The State Council has approved the application of the Shanghai Futures Exchange to trade fuel oil futures, but the formal launch of the product will take at least another two to three months, industry sources said.
That has come as a surprise to many in the business, as it has been expected that corn or cotton futures, which are prepared in the Dalian and Zhengzhou commodity exchanges respectively, would land in the market first this year.
"The resumption of fuel oil futures has got approval from the State Council, but it still needs more preparation, and the authorities should choose the right time to launch the product," an industry close to the matter said.
Right now, Shanghai is still building the warehouse for the physical delivery of fuel oil and adjusting the designs of the contract as well as related trading rules, the source said.
The news of the State Council's approval of fuel oil futures was also confirmed by officials with the China Securities Regulatory Commission (CSRC) Monday, though they did not elaborate.
China opened oil futures exchanges in 1993 in Beijing and Shanghai, trading products including crude oil, gasoline, diesel and fuel oil. But they were closed two years later as part of an industry overhaul.
Moreover, the futures products traded in China are very limited - about a dozen, with almost no new products being launched over the past five years, except for the introduction of high-quality strong-gluten wheat in Zhengzhou last March.
As the market environment changes, the industry is recovering and calling for a wider range of products and less restrictions for traders.
Big oil users, for example, have been craving the resumption of these futures to hedge price fluctuations in the international market. As a major oil consumer, China needs its own oil futures market to enhance its impact on international prices, analysts said.
The resumption of the trade of fuel oil futures will also have a symbolic meaning paving the way for the trade of important oil products such as crude, diesel and gasoline.
"We hope that more futures contracts, including fuel oil, will be allowed in China as soon as possible," said China Futures Association Vice-Chairman Chang Qing.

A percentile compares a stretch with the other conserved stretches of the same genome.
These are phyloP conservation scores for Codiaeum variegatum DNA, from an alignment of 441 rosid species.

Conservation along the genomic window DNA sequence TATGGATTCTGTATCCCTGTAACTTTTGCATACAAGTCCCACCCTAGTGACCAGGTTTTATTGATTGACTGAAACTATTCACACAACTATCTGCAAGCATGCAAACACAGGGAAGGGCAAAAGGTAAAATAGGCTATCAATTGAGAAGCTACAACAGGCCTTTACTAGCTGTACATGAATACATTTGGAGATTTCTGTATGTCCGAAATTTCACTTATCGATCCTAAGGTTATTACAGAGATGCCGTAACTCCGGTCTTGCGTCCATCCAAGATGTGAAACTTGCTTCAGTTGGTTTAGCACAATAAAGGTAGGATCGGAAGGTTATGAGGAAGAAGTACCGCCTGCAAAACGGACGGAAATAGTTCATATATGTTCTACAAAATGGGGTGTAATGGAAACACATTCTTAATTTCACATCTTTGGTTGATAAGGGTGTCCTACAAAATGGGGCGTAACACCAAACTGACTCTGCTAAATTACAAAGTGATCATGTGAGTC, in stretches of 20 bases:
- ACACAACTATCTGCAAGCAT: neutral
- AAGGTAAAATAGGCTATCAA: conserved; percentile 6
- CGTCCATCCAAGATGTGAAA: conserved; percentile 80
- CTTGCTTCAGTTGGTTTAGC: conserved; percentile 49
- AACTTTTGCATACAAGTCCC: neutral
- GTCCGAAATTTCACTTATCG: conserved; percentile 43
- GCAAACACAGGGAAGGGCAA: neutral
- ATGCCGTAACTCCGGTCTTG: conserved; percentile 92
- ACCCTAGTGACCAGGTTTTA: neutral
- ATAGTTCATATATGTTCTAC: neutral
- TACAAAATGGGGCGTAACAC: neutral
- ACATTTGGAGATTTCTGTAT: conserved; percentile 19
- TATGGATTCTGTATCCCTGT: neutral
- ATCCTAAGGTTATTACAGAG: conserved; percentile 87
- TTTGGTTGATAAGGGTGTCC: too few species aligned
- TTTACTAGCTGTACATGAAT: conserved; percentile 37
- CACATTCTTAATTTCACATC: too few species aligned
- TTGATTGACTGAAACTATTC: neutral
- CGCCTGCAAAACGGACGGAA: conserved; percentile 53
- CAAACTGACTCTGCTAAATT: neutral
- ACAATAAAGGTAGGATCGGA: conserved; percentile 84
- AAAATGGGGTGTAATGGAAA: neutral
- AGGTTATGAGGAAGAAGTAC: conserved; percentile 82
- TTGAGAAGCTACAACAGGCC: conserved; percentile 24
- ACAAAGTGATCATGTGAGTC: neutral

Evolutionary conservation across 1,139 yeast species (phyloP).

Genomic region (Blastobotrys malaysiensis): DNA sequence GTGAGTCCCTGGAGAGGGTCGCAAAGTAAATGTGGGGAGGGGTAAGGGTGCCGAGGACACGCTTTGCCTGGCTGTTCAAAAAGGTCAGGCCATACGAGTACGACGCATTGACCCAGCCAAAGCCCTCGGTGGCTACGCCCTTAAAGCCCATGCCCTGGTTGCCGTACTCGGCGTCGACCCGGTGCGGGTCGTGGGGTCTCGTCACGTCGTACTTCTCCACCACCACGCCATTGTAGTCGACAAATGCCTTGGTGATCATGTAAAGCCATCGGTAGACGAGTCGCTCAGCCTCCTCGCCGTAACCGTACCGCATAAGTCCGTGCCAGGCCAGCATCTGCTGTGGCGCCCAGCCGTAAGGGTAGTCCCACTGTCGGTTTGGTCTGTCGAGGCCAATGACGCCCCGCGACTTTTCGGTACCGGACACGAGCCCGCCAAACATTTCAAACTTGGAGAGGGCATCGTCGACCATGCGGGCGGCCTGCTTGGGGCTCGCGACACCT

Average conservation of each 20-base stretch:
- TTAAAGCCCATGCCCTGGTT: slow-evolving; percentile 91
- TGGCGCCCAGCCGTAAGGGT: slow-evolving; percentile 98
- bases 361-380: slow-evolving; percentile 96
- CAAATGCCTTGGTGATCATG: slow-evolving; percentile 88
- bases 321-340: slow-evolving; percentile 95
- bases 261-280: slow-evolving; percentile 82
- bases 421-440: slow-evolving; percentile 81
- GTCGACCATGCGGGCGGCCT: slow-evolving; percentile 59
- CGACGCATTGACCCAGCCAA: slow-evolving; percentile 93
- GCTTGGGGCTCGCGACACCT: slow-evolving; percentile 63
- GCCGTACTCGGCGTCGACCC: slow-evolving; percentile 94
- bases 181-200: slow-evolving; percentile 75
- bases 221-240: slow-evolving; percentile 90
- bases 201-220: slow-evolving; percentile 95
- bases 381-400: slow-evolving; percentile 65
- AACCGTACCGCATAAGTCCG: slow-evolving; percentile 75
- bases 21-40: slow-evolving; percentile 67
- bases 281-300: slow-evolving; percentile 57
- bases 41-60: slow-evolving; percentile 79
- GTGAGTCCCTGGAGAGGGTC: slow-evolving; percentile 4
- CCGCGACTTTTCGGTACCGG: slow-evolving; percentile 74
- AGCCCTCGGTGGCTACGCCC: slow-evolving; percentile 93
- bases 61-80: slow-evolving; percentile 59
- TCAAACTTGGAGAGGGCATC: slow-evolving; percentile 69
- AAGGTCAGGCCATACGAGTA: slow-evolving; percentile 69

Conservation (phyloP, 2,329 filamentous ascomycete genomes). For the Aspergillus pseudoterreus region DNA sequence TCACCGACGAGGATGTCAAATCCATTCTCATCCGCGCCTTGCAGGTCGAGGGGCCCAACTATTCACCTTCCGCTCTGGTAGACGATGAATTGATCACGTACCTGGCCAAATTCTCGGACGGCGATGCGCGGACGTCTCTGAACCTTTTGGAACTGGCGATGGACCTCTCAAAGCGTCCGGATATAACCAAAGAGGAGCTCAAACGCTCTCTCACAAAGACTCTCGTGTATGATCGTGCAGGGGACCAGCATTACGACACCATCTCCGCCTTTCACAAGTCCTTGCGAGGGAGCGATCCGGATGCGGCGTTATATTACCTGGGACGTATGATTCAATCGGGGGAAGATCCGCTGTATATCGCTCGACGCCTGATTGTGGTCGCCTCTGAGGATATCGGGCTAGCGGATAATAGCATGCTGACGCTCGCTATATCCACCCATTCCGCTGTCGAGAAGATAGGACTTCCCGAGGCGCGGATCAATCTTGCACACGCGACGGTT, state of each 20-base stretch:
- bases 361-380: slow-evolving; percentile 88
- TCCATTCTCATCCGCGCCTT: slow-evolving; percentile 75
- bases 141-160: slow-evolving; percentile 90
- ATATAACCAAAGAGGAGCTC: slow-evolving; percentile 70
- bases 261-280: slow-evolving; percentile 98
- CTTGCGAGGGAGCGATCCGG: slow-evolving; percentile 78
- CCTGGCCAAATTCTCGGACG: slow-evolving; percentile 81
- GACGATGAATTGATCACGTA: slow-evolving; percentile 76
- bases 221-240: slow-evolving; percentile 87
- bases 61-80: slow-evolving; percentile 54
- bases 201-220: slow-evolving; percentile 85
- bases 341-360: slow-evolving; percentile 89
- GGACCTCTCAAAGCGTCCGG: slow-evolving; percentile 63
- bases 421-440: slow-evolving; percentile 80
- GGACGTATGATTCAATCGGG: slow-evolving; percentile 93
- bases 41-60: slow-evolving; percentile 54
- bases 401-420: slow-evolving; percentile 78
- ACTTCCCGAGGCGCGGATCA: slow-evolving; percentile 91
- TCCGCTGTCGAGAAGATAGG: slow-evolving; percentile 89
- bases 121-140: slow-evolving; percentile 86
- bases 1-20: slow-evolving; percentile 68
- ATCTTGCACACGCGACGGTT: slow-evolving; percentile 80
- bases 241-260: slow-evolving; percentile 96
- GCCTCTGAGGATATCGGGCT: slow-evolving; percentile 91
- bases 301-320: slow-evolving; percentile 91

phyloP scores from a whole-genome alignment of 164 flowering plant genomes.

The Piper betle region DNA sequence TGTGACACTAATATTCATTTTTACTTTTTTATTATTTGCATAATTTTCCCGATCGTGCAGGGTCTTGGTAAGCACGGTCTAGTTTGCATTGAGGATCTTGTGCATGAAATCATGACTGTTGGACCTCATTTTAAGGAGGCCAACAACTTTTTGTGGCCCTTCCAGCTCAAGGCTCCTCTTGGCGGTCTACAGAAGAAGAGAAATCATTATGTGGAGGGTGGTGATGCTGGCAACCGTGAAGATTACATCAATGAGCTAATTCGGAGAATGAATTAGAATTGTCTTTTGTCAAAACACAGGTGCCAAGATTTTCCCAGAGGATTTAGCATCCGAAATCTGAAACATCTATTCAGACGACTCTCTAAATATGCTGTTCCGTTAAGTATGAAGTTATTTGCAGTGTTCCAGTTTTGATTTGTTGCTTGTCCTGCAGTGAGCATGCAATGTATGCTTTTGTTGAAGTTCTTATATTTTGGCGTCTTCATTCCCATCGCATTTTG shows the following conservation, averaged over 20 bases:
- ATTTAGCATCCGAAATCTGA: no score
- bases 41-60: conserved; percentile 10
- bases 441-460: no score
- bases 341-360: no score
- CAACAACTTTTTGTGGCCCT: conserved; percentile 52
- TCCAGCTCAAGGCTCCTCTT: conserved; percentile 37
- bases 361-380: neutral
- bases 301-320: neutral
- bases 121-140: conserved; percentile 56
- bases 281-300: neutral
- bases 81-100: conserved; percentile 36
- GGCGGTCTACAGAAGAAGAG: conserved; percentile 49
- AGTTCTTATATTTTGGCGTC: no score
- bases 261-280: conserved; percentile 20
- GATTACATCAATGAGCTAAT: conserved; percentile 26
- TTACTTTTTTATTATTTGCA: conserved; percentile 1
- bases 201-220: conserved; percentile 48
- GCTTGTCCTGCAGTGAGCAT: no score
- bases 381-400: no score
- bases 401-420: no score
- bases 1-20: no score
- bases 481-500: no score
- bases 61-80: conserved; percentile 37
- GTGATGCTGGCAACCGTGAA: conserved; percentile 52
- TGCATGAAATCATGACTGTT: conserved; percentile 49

Futures companies and exchanges have done numerous research and feasibility studies on product innovation, he said. It is more a matter of timing and final decision-making by the authorities before real movement is seen.
Other than oil futures, many agricultural products have also been discussed for years.
Dalian and Zhengzhou commodity exchanges, for example, have been applying for corn and cotton futures respectively. Both exchanges had hoped to get licences in the first half of the year, though insiders said much uncertainty lies ahead.
Li Lei, research director of China International Futures Co, said that more Chinese farmers had realized the importance of tracing price movements of agricultural products like corn and cotton, and they need a futures market to hedge risks of their own.
Such demand will increase as China reforms the circulation system of crops by introducing the market mechanism.
"But a problem with China now is low transparency in the procedure of product innovation and relative standards," he said.
It may take a lot of time to get the application approved by all government departments involved, while the futures market itself also lacks liquidity and financial derivatives to attract more investors.
Futures companies themselves are still prohibited from trading futures overseas or making futures investments on their own behalf, due to regulatory concerns for irregularities and risks.
But the situation has changed, and as other industries are gathering pace in opening-up, the futures market will also have to become more international, said Li Lei.
There are some positive signs of policy changes.
The CSRC, for example, is supporting a faster pace of innovation in the futures market.
Insiders also said that next year, the State Council would amend the provisional regulation on futures trading management enacted in 1999 and remove many barriers within the industry.
(China Daily March 30, 2004)